news & features


LEED Platinum Luxury Hotel to Become New Neighbor to Monterey Bay Aquarium

PACIFIC GROVE, CALIF.—Domaine Hospitality Partners, LLC, and representatives from the Monterey Bay Aquarium, Foursome Development Co., and the City of Pacific Grove, Calif., announced the launch of Project Bella at a press conference in Pacific Grove. Developed by Domaine Hospitality Partners, Project Bella will be located across the street from the Monterey Bay Aquarium and Stanford University’s Hopkins Marine Station at the site of the American Tin Cannery, at the end of historic Cannery Row. Now in planning with world-renowned architect Mark Hornberger of Hornberger+Worstell, Project Bella aims to be one of the leading luxury hotels in the United States. Speaking from the future site of the sustainability-focused hotel, Founder and Executive Director Julie Packard of the Monterey Bay Aquarium spoke of how Project Bella intersects with the aquarium’s mission: “We all look out over one of the world’s great ocean stories. Economic boom built on extracting the ocean’s resources can now be converted and transformed into a new story of something more sustainable for humans and animals for the long term.”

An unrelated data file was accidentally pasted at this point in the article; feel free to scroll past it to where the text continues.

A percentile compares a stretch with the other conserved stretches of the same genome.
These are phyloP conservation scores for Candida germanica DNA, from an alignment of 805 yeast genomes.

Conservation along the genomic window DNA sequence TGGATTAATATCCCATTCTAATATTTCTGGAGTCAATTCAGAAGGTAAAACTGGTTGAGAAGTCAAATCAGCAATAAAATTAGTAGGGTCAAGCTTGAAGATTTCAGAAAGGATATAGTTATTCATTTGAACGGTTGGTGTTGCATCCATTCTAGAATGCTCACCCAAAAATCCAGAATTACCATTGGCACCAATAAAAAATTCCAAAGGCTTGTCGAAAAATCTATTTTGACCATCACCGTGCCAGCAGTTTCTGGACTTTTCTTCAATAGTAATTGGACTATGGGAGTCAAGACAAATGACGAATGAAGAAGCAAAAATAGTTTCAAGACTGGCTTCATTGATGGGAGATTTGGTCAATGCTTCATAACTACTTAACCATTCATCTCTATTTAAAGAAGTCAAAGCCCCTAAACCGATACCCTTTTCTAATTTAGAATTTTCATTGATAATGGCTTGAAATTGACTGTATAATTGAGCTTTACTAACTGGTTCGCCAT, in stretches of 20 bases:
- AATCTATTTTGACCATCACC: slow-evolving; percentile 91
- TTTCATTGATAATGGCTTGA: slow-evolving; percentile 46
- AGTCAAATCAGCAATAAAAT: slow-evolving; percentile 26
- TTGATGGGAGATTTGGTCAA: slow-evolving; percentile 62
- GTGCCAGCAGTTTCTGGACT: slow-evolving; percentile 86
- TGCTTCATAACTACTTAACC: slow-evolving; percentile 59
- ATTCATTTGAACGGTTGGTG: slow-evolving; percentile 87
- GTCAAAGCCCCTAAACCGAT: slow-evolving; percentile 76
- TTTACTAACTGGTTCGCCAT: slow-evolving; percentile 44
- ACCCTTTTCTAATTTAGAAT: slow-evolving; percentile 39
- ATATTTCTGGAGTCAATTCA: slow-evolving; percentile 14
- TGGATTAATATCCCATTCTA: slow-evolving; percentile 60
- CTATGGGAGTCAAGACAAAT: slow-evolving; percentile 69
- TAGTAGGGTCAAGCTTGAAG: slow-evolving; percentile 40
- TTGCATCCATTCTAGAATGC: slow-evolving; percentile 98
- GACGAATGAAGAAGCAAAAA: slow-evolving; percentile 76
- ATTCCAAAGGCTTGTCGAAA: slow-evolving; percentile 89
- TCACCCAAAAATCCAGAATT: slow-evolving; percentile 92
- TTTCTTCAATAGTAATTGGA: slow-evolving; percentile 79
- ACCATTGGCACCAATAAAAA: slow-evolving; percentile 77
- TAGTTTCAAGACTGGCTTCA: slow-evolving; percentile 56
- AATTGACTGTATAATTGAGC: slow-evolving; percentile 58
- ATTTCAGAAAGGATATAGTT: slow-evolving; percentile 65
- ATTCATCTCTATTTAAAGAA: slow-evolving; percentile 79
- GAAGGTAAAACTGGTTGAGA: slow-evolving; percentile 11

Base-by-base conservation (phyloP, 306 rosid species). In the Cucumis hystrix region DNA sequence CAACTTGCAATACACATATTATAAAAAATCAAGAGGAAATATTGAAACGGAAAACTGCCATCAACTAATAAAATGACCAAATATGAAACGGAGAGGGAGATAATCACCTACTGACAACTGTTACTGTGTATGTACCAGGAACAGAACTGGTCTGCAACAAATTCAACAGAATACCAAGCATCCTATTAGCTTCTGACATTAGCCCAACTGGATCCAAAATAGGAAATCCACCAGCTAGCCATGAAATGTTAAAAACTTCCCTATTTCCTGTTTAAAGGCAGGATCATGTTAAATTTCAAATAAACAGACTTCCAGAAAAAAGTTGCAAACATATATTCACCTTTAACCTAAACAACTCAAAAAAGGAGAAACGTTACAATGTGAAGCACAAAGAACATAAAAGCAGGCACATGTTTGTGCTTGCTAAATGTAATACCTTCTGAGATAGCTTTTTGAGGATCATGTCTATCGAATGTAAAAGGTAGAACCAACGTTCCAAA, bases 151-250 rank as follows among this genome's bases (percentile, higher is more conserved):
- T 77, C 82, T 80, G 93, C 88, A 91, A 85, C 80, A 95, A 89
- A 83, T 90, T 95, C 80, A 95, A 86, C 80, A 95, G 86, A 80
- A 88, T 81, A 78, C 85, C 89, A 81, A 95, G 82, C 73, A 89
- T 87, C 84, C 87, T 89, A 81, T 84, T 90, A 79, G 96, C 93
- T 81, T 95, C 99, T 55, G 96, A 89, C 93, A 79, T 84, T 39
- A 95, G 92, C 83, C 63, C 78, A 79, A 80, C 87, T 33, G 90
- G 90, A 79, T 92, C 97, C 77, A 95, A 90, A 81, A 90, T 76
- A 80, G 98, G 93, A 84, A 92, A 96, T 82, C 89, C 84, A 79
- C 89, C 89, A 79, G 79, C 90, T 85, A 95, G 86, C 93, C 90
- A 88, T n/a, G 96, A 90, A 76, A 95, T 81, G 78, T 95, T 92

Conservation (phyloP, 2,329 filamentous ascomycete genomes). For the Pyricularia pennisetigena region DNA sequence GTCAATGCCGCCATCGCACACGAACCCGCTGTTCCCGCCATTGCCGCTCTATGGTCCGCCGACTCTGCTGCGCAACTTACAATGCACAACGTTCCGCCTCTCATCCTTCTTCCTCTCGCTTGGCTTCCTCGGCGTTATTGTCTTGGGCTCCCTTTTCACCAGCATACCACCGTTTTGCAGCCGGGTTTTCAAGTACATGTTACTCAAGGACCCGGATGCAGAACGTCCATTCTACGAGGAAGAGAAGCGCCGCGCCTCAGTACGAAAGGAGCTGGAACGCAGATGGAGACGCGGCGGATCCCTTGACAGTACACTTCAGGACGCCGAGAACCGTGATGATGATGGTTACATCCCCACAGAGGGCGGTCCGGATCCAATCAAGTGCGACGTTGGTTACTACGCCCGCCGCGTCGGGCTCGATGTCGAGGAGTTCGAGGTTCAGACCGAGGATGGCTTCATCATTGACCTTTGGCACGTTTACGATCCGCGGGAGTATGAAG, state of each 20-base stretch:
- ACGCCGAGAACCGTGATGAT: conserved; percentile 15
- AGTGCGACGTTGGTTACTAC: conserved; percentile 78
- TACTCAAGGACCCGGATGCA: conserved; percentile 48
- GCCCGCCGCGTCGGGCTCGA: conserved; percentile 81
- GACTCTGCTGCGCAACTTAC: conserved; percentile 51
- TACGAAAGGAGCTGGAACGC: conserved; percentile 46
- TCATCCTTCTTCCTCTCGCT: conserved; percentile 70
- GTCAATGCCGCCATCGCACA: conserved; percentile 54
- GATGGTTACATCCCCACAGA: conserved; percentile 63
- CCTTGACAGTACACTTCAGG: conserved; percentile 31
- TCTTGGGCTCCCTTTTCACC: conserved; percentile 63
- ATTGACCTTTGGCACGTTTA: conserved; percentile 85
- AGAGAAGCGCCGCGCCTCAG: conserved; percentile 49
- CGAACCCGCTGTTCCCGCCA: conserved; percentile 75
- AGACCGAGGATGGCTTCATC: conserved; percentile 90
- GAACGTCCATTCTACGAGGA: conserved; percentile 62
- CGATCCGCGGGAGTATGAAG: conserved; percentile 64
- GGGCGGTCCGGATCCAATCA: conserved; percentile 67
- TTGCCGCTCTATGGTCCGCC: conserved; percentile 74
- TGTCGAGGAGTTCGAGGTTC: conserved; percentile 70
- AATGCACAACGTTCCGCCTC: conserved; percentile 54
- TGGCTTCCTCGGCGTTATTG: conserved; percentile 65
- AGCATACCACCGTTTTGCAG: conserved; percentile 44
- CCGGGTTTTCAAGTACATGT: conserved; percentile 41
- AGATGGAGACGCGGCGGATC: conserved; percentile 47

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publisher's point of view
Five-Year Javits Center Renovation was for the Birds

Those attending this November’s HX: The Hotel Experience and Boutique Design New York will be doing so in a building—the Jacob K. Javits Convention Center—that has undergone some dramatic changes in recent years. High above the trade show floors, up on the roof of the complex, there is a 6.75-acre green roof. “As the second largest of its kind in the country, the nearly seven-acre green roof is serving as a model for sustainability nationwide, reducing our energy consumption while becoming a living laboratory for various groups such as Drexel University, Cooper Union and the New York City Audubon,” says Rebecca Marshall, Energy and Sustainability Manager at the Javits Center.

guest column